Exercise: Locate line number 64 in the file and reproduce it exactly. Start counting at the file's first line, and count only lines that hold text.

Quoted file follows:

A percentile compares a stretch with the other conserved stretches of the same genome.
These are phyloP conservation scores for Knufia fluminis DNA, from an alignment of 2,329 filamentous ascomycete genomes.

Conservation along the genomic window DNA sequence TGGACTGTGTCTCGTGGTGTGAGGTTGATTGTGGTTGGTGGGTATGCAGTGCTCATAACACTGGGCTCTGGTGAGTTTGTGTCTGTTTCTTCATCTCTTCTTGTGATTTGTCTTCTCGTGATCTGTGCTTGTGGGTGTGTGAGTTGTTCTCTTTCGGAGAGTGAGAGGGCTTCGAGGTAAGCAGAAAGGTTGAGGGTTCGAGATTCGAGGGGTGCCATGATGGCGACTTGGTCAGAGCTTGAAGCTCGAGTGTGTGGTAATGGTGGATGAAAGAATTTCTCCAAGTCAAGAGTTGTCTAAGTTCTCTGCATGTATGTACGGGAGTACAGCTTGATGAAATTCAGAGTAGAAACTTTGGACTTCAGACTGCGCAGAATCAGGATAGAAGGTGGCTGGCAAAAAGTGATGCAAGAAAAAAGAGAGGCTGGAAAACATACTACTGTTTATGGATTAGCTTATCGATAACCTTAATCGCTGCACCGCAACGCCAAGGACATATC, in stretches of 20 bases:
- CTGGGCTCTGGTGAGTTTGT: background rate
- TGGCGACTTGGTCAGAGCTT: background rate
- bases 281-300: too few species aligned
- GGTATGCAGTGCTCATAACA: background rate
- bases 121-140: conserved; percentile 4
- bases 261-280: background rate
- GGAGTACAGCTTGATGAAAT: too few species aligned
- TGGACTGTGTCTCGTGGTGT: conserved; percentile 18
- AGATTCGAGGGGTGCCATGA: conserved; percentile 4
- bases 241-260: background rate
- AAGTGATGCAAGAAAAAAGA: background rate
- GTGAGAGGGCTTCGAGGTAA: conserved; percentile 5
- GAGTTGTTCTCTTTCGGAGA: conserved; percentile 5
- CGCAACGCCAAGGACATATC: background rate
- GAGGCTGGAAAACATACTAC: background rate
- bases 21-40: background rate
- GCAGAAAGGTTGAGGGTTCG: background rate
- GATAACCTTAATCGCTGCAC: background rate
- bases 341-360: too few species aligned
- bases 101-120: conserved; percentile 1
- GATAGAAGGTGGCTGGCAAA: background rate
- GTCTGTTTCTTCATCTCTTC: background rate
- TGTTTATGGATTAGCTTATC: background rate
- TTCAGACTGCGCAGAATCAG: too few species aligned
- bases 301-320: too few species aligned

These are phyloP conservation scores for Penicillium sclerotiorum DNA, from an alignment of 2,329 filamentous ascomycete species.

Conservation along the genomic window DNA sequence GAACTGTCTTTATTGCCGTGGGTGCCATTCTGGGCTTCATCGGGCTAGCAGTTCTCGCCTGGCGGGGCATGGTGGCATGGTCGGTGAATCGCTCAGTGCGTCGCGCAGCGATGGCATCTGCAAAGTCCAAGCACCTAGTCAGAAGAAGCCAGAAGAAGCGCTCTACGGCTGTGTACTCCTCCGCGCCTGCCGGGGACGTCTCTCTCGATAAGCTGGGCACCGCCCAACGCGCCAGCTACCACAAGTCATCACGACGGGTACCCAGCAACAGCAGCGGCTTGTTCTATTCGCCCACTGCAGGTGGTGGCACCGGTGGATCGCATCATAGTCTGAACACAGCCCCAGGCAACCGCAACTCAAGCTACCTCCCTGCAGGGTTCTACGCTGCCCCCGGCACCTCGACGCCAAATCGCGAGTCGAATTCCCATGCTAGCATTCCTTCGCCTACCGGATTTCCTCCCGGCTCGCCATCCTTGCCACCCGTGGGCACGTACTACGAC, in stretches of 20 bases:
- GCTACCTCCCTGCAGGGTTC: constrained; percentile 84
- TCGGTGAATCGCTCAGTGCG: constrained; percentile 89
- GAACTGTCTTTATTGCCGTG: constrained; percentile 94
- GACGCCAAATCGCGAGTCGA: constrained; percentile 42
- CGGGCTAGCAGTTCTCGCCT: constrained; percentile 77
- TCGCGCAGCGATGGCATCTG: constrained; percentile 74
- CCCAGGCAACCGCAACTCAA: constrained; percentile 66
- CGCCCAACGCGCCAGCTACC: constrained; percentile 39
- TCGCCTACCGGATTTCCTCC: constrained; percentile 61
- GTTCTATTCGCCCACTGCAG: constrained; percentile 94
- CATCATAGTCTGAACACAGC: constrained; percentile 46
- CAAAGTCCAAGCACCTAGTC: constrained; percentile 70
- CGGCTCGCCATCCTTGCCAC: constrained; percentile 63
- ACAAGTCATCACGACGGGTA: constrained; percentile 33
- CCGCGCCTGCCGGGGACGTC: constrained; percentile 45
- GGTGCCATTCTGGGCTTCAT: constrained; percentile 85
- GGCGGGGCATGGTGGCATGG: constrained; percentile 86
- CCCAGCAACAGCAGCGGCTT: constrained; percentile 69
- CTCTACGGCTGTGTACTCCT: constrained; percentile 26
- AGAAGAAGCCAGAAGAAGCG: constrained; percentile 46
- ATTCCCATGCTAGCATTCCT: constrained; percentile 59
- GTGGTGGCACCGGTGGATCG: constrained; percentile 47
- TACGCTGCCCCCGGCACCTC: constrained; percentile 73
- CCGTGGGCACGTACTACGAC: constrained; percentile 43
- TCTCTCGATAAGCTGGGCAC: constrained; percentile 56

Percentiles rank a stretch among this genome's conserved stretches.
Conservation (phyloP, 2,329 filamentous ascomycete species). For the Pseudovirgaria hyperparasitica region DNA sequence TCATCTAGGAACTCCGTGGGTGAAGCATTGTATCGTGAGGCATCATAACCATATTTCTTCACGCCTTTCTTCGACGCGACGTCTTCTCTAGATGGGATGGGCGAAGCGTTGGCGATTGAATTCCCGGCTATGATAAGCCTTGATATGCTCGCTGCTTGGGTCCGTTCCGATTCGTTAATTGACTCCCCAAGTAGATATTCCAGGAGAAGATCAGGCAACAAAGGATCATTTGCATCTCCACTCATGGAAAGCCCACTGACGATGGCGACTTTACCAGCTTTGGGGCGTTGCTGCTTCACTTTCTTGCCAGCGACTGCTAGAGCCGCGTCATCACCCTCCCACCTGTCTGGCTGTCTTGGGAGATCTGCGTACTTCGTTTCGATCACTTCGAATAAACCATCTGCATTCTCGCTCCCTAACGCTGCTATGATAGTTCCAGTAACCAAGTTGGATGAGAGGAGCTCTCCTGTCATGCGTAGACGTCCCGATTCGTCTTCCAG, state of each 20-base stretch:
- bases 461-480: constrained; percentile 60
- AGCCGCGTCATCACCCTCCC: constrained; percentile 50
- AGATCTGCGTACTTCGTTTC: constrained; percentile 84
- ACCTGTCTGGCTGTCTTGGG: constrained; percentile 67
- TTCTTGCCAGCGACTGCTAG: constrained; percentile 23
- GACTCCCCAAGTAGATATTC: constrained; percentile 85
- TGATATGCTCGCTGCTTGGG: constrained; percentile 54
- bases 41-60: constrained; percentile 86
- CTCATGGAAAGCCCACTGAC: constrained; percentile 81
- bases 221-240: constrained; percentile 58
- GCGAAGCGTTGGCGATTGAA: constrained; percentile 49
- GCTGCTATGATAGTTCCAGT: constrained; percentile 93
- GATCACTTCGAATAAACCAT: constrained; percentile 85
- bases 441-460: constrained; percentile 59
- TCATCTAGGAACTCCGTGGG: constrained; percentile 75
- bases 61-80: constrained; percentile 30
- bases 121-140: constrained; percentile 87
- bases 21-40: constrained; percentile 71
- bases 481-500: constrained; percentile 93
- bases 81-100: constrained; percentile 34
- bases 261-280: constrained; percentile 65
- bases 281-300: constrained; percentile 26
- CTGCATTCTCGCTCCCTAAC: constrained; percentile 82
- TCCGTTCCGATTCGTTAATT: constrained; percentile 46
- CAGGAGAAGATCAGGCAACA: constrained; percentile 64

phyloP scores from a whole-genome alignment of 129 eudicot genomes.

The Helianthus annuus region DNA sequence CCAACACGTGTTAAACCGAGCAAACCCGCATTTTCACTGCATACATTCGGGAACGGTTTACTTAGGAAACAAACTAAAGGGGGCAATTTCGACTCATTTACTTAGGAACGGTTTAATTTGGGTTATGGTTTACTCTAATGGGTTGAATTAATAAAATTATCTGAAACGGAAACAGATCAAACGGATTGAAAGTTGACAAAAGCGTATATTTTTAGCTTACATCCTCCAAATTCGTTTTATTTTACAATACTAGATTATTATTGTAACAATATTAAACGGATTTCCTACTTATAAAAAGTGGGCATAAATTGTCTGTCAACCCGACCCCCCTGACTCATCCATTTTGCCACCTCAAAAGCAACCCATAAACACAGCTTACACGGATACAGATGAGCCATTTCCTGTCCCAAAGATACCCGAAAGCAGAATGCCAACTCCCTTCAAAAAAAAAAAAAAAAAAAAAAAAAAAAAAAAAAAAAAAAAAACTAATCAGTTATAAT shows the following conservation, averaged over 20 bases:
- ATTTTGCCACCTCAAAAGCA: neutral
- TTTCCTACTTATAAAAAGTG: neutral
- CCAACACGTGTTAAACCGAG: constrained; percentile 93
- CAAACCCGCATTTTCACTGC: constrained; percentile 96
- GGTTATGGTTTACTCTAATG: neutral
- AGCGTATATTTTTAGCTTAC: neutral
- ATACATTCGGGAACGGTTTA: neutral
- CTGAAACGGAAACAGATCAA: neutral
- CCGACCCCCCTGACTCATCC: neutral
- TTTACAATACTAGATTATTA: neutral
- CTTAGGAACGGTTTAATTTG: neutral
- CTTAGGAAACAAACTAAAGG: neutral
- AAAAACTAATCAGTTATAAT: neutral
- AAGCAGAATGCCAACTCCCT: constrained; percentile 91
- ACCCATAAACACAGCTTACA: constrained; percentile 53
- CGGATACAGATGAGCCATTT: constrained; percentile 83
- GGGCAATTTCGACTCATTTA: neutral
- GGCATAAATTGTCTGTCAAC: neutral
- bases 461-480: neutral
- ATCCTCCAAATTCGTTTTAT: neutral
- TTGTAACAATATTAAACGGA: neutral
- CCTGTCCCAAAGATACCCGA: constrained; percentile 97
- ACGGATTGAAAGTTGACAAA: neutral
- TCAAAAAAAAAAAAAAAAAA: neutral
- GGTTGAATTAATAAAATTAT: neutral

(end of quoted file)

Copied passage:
- TGATATGCTCGCTGCTTGGG: constrained; percentile 54